Coronavirus has changed how the world works in a variety of ways. You can see this impact in every aspect of your life, from the personal to the professional. Almost every industry out there has faced major changes and policy reviews due to the dangers of the pandemic. While the level of this impact is different for various industries, it is particularly visible in the film and television field.
The sudden lockdowns and travel restrictions all over the world meant that filming and production activities halted for a few months for the most part. Then, the stakeholders had to figure out how to get things moving again. While ongoing shows which were largely produced did go through on streaming services and conventional services like Charter Spectrum cable, new shows and upcoming movies suffered the most. Now that things are moving to a new normal, studios are adapting to the coronavirus impact in the following ways.
The Rise of Streaming
With most of the workforce at home, and cinemas shut down all over the world, streaming services really experienced a boom during COVID lockdowns. People realized the value of these services and how their accessibility makes them a convenient option.
These streaming services also leveraged this situation, and started constantly releasing content to keep their audience engaged. Shows especially made in response to the pandemic became quite popular, and people clamored to these services for their entertainment fix.
The Decline of Cinema
What was particularly harrowing was the decline of cinemas and theatres. Due to restrictions and social distancing protocols, cinemas in most places remained closed for months. Streaming and such services had already had an impact on cinema, but the pandemic cemented its decline.
Therefore, many studios release their movies in both cinemas and on streaming services, to leverage the increasingly prevalent online audience. This has changed how the box office can be defined and how you can gauge the success of a movie. It has even resulted in debates about aspect ratios and directorial freedom. Martin Scorsese particularly spoke up in this regard and stated that while a constant deluge of content online has devalued cinema, streaming services can create good art if handled properly.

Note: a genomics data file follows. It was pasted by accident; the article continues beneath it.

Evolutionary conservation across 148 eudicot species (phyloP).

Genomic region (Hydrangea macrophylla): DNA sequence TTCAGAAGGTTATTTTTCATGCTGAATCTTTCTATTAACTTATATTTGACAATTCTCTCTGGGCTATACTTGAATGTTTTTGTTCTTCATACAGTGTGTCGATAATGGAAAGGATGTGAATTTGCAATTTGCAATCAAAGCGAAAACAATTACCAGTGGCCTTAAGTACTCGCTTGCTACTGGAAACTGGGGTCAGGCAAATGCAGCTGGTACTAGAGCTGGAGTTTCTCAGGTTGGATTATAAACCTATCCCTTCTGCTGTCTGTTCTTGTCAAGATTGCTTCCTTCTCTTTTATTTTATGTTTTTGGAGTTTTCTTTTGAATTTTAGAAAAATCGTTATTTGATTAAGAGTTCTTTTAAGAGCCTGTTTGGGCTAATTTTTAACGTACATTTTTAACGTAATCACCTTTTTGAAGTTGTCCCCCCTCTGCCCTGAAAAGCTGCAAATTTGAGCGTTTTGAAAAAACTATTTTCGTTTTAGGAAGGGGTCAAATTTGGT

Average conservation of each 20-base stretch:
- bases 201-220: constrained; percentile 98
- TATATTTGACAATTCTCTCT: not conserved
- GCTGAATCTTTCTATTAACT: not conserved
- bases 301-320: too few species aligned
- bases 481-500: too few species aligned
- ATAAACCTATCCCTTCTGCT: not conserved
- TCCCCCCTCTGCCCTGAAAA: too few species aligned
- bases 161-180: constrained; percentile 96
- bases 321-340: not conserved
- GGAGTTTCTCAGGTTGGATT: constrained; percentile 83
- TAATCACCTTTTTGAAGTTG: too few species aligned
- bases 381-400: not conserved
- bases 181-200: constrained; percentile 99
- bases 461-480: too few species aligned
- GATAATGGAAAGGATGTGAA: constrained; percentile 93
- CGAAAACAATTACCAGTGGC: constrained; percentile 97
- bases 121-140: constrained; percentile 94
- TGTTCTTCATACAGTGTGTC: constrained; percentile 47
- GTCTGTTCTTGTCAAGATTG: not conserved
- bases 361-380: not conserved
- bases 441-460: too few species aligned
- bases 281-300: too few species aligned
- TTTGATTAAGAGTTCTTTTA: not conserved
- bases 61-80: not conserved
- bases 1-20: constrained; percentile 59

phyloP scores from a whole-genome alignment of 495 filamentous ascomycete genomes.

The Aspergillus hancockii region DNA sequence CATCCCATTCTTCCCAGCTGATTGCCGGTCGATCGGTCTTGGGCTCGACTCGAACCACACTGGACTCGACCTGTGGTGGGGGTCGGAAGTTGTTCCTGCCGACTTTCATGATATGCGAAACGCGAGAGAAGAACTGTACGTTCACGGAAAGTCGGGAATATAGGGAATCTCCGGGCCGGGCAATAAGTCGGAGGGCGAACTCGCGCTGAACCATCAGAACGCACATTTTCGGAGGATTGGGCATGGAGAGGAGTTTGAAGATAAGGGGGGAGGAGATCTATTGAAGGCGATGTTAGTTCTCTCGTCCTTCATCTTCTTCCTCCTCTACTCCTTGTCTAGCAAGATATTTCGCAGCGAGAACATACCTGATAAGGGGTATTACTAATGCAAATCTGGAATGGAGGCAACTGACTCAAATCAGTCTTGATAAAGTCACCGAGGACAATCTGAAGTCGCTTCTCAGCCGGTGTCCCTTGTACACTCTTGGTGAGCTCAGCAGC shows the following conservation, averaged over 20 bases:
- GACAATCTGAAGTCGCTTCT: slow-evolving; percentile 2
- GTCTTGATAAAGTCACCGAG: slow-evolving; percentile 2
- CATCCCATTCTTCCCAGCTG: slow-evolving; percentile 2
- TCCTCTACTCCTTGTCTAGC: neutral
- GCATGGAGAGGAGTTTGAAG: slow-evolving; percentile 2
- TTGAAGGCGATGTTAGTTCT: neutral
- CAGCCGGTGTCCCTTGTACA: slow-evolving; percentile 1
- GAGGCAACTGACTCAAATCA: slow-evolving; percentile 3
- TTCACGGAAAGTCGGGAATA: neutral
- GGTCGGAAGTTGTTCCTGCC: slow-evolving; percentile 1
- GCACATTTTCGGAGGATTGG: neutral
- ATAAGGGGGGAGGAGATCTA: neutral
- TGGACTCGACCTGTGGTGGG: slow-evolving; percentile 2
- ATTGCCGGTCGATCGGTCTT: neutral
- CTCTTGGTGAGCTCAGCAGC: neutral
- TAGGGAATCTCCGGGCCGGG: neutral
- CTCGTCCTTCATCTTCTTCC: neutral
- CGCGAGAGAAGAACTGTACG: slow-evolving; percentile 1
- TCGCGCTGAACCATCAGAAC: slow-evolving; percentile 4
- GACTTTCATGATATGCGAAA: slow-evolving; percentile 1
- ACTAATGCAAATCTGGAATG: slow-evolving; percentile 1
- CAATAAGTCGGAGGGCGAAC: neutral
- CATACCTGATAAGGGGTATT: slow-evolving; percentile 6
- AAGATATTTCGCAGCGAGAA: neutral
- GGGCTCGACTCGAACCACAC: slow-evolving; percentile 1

Many upcoming features which everyone looked forward to were delayed due to the pandemic. This is because filming and production had to be halted, in some cases for over a year. This disrupted the plans many studios had for their releases, with Marvel being a major example. It usually has its roster of releases prepared years in advance, but had to change it to accommodate coronavirus restrictions.
These delays resulted in annual shows not getting their latest seasons out in time as well, creating a gap for the audience. However, now that things are normalizing, these things may get back on track in the coming years.
Filming in Silos
While multiple locations are pretty normal in the film and TV industry, they were particularly handy during the pandemic. Studios were forced to film scenes with actors in separate locations across the world. Then, they had to edit these scenes to make them look cohesive in production and post-production.
This sort of filming adds a number of challenges for both actors and the studios, so it has changed how these people work. However, it has also enabled studios to work with large ensemble casts in a more streamlined manner.
Virtual Award Shows
The whole industry looks forward to the awards season every year. However, pandemic restrictions prevented these events from taking place. Some award shows took place online, with virtual attendance. This showed the industry the possibility of virtual events as a viable way to connect with each other and their audiences.
While some award shows are aiming to go back to their pre-pandemic status once things ease down, others are planning to opt for a hybrid model in the future, which will also include general audiences at home.
To sum up, the film and TV industry has seen a number of changes due to the coronavirus pandemic. While some of these may be reversed, many will stick around to create a new sort of entertainment industry.